Miller-Meeks introduced a bipartisan bill to establish an Environmental Protection Agency pilot program for areas that have limited recycling options.
States, local governments, Indian tribes and public-serving partnerships with one or fewer recycling facilities within a 75-mile radius would be eligible to receive EPA grants.
The grant money could be used to expand curbside recycling collection programs, leverage public-private partnerships to reduce the costs associated with recyclable materials and increase the number of transfer stations.
“In many cases, recycling in rural communities can require driving long distances to reach facilities that can process recycled materials,” Miller-Meeks said in a news release. “However, the Recycling Infrastructure and Accessibility Act rethinks rural recycling programs, works with states and local governments to support partnerships to process recyclable materials and creates good-paying jobs for our rural and underserved communities.”
Feenstra reintroduces forecasting bills
A two-bill package to enhance weather forecasting, passed by the House in the previous Congress, has been reintroduced by Feenstra.
One of the bills in the package, would upgrade the communications network used by the National Weather service, NWS Chat. The network, which is used to relay information to the general public local emergency management officials, is outdated, according to Feentra’s office.
The second bill aims to research the effects of wind turbines and other structures on radar detection and prediction capabilities. A research and development program would be created between the National Weather Service and the Assistant Administrator for Oceanic and Atmospheric Research to conduct the research.
“This legislation will enhance our national weather forecasting capabilities to ensure that our communities receive timely updates when severe weather strikes and that our farmers can count on reliable weather information,” Feenstra said in a news release.
Ernst works to sanction Houthis, Iran
Ernst introduced an act that would redesignate the Houthis, a Yemen-based group aided by Iran that has claimed attacks on Israel, as a foreign terrorist organization.
Designating an organization as a terrorist organization allows for the enforcement of sanctions and disrupts financial support to the organization.
“… I am taking action to enforce sanctions against Iran-backed Houthis to help protect our partners, like Israel, and save American lives,” Ernst said in a news release.
Ernst also introduced an act to enforce oil sanctions on Iran. The proposed law would invest $150 million to the Iran Sanctions Enforcement Fund, which according to Ernst’s office, would equip Homeland Security Investigations (HSI) to enforce oil sanctions on Iran. The money, if dispersed, would be required to be paid back in 10 years.
The law would also put 25% of funds from U.S. oil seizures toward the fund, and excess toward paying down the national debt, which now stands at $33 trillion.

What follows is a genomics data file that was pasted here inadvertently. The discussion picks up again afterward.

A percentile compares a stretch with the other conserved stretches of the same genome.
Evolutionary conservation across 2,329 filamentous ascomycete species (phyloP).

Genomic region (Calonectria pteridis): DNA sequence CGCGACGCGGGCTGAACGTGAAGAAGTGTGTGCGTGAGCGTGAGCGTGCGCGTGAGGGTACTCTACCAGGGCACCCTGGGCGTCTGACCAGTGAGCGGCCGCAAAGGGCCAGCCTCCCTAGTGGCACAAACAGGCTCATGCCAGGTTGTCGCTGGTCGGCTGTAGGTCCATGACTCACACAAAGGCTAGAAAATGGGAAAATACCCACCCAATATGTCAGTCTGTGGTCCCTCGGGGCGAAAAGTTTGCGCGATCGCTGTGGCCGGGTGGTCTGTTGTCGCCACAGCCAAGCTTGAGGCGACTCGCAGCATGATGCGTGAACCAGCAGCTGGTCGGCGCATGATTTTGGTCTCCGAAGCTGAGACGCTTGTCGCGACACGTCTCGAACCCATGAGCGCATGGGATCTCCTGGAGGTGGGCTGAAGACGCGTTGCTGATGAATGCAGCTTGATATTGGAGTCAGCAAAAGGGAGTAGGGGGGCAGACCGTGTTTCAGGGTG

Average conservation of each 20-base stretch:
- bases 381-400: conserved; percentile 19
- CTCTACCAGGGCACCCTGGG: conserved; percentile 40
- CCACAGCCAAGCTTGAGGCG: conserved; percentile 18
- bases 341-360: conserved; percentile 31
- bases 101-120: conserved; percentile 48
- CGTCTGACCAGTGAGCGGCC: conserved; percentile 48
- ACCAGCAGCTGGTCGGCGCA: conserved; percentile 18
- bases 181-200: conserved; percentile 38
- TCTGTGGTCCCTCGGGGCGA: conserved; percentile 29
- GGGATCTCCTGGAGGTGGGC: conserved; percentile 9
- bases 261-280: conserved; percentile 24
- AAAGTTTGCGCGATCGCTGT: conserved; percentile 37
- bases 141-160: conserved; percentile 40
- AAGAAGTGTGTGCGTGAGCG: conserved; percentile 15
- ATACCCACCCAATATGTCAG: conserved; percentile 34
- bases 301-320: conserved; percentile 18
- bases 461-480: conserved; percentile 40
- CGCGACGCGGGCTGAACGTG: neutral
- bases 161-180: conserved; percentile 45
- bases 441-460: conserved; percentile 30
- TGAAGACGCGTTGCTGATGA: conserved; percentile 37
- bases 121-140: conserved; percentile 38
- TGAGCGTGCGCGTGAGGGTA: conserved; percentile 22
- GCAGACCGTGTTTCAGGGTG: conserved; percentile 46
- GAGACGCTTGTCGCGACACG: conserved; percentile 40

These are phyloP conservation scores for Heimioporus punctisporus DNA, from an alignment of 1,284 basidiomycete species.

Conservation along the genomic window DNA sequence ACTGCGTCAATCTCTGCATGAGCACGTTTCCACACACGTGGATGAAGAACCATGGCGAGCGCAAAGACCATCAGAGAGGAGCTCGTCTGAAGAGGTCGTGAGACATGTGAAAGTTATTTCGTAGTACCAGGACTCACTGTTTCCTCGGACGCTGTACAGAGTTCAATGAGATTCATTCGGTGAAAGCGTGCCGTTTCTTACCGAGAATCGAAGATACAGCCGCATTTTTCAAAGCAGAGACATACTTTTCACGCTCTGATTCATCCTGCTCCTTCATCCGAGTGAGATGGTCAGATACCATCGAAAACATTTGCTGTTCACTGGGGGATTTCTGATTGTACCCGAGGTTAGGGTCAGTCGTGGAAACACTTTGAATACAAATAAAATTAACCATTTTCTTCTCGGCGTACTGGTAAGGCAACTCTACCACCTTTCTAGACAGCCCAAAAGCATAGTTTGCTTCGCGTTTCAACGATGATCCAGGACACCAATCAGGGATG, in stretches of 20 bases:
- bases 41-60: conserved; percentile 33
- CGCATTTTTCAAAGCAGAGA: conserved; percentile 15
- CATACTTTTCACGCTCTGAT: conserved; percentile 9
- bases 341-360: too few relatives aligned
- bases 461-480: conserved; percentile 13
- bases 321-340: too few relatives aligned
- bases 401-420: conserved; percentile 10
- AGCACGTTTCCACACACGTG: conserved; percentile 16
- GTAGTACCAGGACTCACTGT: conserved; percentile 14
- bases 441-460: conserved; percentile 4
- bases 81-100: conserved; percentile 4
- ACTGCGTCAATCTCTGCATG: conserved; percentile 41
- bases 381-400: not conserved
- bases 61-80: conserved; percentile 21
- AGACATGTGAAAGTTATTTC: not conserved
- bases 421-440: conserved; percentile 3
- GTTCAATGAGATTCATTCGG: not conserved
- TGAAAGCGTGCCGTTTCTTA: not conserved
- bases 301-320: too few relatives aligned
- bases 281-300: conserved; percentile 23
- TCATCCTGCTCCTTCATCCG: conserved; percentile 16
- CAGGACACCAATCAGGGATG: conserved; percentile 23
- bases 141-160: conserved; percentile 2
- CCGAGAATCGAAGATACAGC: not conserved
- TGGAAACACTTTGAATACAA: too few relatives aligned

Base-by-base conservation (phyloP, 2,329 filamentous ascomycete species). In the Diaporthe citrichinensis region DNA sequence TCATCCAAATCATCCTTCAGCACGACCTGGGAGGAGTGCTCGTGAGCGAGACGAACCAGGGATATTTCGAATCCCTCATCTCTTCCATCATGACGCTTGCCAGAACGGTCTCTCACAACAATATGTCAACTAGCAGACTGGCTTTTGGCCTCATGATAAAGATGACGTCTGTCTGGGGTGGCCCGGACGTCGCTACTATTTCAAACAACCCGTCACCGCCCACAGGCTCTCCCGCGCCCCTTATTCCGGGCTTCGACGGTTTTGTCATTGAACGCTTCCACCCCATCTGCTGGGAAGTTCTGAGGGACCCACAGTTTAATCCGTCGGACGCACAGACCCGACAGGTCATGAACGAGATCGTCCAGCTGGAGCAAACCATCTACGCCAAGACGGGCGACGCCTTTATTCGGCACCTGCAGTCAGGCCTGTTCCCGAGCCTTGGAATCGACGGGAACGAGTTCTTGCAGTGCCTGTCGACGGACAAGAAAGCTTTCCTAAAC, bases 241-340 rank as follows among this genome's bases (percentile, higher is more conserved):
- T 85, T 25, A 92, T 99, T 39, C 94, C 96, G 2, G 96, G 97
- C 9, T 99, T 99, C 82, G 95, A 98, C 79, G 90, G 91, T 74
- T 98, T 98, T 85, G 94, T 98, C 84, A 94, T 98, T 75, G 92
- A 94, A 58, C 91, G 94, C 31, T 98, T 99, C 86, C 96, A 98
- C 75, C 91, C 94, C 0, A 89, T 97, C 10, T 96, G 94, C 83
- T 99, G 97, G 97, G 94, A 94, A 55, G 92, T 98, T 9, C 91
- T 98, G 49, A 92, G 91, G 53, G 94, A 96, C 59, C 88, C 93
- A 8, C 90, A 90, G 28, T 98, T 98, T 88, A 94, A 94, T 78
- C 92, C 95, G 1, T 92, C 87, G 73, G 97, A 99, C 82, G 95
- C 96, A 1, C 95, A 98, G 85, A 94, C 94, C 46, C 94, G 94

The act would also prevent a future president from repealing the sanctions.
“Instead of allowing Iran’s illegal actions to continue, I’m working to cut the red tape and equip HSI, and its proven record of enforcing sanctions, with the support and resources it needs to go after and stop Tehran,” Ernst said in a news release. “By removing this money from Iran’s hands, we can provide more support to victims of terrorism and pay down our national debt.”
Grassley advocates for rural pharmacies
Grassley is advocating for a short-term solution for rural pharmacies during a change in Medicare Part D compensation.
On Jan. 1, regulations will hit drugstores, allowing for post-point-of-sale compensation. While calling the regulatory changes “welcome in the long run,” Grassley’s office says lower reimbursement and high clawbacks will cause added risk to rural pharmacies.
“Rural pharmacists in Iowa are considering closing or going without pay for some time, so that they keep their staff employed and the lights on,” Grassley said in a news release.
Grassley is calling for the Centers for Medicare and Medicaid Services to conduct oversight of Medicare plans and pharmacy benefit managers.
Grassley weighed in on the topic on X, formerly known as Twitter.
Powerful Rx middlemen called PBMs receive a lot of public funding from Medicare/Medicaid programs W upcoming changes 2 Medicare Part D pharmacy reimbursement CMS must do all it can to protect seniors access 2 rural pharmacies
— Chuck Grassley (@ChuckGrassley) November 2, 2023
Recommendations for CMS include encouraging payment plans between PBMs and rural pharmacies, a method for pharmacies to report issues with clawback changes and a review of Medicare Part D contracts to assess availability and accessibility of services.
Ernst amendment passes to return federal workers to offices
An effort Ernst and Rep. Ashley Hinson have led to curb remote work by federal employees, initially allowed a result of the COVID-19 pandemic, was passed as an amendment.
Ernst has made several statements on the floor of the Senate and to network television outlets, calling for federal government employees to return to work in offices, instead of working from home.
Since the pandemic, many of the office buildings housing federal offices have been empty, according to an October report from the Government Accountability Office.
“Frustrated Americans are sick and tired of being put on hold while many federal employees are phoning it in, ‘working’ from home,” Ernst said on the Senate floor.
Ernst called the statistics reflective of “Biden’s game of bureaucrat hide-and-seek.”
“Taxpayers are picking up the cost of maintaining these mostly empty buildings,” Ernst said. “If federal employees can’t be found at their desks, exactly where are they?”
The amendment passed will take attendance at government agencies and will lead an examination on how service is affected by remote work, according to Ernst’s office.